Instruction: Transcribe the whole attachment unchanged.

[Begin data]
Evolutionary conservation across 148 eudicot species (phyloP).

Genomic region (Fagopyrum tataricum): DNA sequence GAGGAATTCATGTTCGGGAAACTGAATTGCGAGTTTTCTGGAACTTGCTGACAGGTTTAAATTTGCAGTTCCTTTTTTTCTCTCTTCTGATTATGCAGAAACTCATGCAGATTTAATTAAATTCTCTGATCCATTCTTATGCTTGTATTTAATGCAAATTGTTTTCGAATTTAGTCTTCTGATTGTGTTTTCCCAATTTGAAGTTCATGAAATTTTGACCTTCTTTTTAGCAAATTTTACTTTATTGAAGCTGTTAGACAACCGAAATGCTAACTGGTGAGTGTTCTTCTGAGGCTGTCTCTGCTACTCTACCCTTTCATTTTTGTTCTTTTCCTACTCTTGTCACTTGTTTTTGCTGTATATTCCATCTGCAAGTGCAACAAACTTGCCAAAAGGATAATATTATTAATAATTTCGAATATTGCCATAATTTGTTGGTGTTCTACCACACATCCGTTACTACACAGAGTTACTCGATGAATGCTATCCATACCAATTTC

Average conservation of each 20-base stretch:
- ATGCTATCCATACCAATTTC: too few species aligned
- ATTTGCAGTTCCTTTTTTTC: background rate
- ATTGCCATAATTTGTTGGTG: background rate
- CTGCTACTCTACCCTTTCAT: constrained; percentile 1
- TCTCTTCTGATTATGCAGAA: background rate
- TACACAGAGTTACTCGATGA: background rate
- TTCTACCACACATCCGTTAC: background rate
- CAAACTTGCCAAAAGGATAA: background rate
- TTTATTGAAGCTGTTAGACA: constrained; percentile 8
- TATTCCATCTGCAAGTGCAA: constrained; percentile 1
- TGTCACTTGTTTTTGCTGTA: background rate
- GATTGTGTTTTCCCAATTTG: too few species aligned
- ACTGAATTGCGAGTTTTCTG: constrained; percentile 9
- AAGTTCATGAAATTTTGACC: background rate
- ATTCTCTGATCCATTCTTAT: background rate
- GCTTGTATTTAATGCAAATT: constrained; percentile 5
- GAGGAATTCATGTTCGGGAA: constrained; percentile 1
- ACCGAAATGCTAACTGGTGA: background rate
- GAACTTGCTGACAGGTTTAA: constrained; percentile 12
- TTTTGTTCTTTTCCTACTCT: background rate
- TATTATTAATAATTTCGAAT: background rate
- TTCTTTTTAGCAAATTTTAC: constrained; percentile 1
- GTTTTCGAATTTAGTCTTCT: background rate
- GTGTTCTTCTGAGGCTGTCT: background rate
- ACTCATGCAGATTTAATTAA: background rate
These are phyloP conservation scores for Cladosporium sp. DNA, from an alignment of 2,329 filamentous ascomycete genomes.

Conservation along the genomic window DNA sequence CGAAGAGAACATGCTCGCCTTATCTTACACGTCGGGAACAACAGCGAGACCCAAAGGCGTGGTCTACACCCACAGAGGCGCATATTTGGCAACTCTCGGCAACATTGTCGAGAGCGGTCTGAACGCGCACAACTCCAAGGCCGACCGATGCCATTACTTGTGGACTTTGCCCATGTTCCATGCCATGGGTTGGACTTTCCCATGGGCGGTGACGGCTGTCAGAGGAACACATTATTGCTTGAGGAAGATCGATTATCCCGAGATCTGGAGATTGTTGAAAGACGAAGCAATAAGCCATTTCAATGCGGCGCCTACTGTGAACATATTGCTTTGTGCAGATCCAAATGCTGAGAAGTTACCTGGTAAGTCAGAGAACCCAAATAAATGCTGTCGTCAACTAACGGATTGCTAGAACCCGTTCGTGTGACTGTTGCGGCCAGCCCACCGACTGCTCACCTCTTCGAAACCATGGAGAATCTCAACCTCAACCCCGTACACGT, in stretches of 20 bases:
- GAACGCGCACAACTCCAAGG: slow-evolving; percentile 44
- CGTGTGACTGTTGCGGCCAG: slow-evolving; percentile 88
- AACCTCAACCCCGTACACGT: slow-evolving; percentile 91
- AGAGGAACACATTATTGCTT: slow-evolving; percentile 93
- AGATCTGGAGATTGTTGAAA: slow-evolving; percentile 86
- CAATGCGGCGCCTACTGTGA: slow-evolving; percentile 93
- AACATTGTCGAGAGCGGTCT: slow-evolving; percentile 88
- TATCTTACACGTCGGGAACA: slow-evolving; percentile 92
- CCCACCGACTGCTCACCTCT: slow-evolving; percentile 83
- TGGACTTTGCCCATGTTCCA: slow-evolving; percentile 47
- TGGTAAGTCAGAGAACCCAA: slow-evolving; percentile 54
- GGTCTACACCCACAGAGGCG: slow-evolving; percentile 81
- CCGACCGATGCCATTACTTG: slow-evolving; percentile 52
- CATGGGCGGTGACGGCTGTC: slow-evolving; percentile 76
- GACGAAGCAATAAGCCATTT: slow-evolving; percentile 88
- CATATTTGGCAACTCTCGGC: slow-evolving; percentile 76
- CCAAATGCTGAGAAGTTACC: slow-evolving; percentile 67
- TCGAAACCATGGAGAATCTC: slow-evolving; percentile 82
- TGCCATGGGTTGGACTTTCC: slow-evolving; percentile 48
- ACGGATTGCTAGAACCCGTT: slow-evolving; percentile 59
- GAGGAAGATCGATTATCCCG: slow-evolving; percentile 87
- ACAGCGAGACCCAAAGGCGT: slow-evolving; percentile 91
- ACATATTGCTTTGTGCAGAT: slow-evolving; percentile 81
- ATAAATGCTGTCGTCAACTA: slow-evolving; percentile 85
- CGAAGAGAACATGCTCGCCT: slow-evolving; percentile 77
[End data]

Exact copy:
Evolutionary conservation across 148 eudicot species (phyloP).

Genomic region (Fagopyrum tataricum): DNA sequence GAGGAATTCATGTTCGGGAAACTGAATTGCGAGTTTTCTGGAACTTGCTGACAGGTTTAAATTTGCAGTTCCTTTTTTTCTCTCTTCTGATTATGCAGAAACTCATGCAGATTTAATTAAATTCTCTGATCCATTCTTATGCTTGTATTTAATGCAAATTGTTTTCGAATTTAGTCTTCTGATTGTGTTTTCCCAATTTGAAGTTCATGAAATTTTGACCTTCTTTTTAGCAAATTTTACTTTATTGAAGCTGTTAGACAACCGAAATGCTAACTGGTGAGTGTTCTTCTGAGGCTGTCTCTGCTACTCTACCCTTTCATTTTTGTTCTTTTCCTACTCTTGTCACTTGTTTTTGCTGTATATTCCATCTGCAAGTGCAACAAACTTGCCAAAAGGATAATATTATTAATAATTTCGAATATTGCCATAATTTGTTGGTGTTCTACCACACATCCGTTACTACACAGAGTTACTCGATGAATGCTATCCATACCAATTTC

Average conservation of each 20-base stretch:
- ATGCTATCCATACCAATTTC: too few species aligned
- ATTTGCAGTTCCTTTTTTTC: background rate
- ATTGCCATAATTTGTTGGTG: background rate
- CTGCTACTCTACCCTTTCAT: constrained; percentile 1
- TCTCTTCTGATTATGCAGAA: background rate
- TACACAGAGTTACTCGATGA: background rate
- TTCTACCACACATCCGTTAC: background rate
- CAAACTTGCCAAAAGGATAA: background rate
- TTTATTGAAGCTGTTAGACA: constrained; percentile 8
- TATTCCATCTGCAAGTGCAA: constrained; percentile 1
- TGTCACTTGTTTTTGCTGTA: background rate
- GATTGTGTTTTCCCAATTTG: too few species aligned
- ACTGAATTGCGAGTTTTCTG: constrained; percentile 9
- AAGTTCATGAAATTTTGACC: background rate
- ATTCTCTGATCCATTCTTAT: background rate
- GCTTGTATTTAATGCAAATT: constrained; percentile 5
- GAGGAATTCATGTTCGGGAA: constrained; percentile 1
- ACCGAAATGCTAACTGGTGA: background rate
- GAACTTGCTGACAGGTTTAA: constrained; percentile 12
- TTTTGTTCTTTTCCTACTCT: background rate
- TATTATTAATAATTTCGAAT: background rate
- TTCTTTTTAGCAAATTTTAC: constrained; percentile 1
- GTTTTCGAATTTAGTCTTCT: background rate
- GTGTTCTTCTGAGGCTGTCT: background rate
- ACTCATGCAGATTTAATTAA: background rate
These are phyloP conservation scores for Cladosporium sp. DNA, from an alignment of 2,329 filamentous ascomycete genomes.

Conservation along the genomic window DNA sequence CGAAGAGAACATGCTCGCCTTATCTTACACGTCGGGAACAACAGCGAGACCCAAAGGCGTGGTCTACACCCACAGAGGCGCATATTTGGCAACTCTCGGCAACATTGTCGAGAGCGGTCTGAACGCGCACAACTCCAAGGCCGACCGATGCCATTACTTGTGGACTTTGCCCATGTTCCATGCCATGGGTTGGACTTTCCCATGGGCGGTGACGGCTGTCAGAGGAACACATTATTGCTTGAGGAAGATCGATTATCCCGAGATCTGGAGATTGTTGAAAGACGAAGCAATAAGCCATTTCAATGCGGCGCCTACTGTGAACATATTGCTTTGTGCAGATCCAAATGCTGAGAAGTTACCTGGTAAGTCAGAGAACCCAAATAAATGCTGTCGTCAACTAACGGATTGCTAGAACCCGTTCGTGTGACTGTTGCGGCCAGCCCACCGACTGCTCACCTCTTCGAAACCATGGAGAATCTCAACCTCAACCCCGTACACGT, in stretches of 20 bases:
- GAACGCGCACAACTCCAAGG: slow-evolving; percentile 44
- CGTGTGACTGTTGCGGCCAG: slow-evolving; percentile 88
- AACCTCAACCCCGTACACGT: slow-evolving; percentile 91
- AGAGGAACACATTATTGCTT: slow-evolving; percentile 93
- AGATCTGGAGATTGTTGAAA: slow-evolving; percentile 86
- CAATGCGGCGCCTACTGTGA: slow-evolving; percentile 93
- AACATTGTCGAGAGCGGTCT: slow-evolving; percentile 88
- TATCTTACACGTCGGGAACA: slow-evolving; percentile 92
- CCCACCGACTGCTCACCTCT: slow-evolving; percentile 83
- TGGACTTTGCCCATGTTCCA: slow-evolving; percentile 47
- TGGTAAGTCAGAGAACCCAA: slow-evolving; percentile 54
- GGTCTACACCCACAGAGGCG: slow-evolving; percentile 81
- CCGACCGATGCCATTACTTG: slow-evolving; percentile 52
- CATGGGCGGTGACGGCTGTC: slow-evolving; percentile 76
- GACGAAGCAATAAGCCATTT: slow-evolving; percentile 88
- CATATTTGGCAACTCTCGGC: slow-evolving; percentile 76
- CCAAATGCTGAGAAGTTACC: slow-evolving; percentile 67
- TCGAAACCATGGAGAATCTC: slow-evolving; percentile 82
- TGCCATGGGTTGGACTTTCC: slow-evolving; percentile 48
- ACGGATTGCTAGAACCCGTT: slow-evolving; percentile 59
- GAGGAAGATCGATTATCCCG: slow-evolving; percentile 87
- ACAGCGAGACCCAAAGGCGT: slow-evolving; percentile 91
- ACATATTGCTTTGTGCAGAT: slow-evolving; percentile 81
- ATAAATGCTGTCGTCAACTA: slow-evolving; percentile 85
- CGAAGAGAACATGCTCGCCT: slow-evolving; percentile 77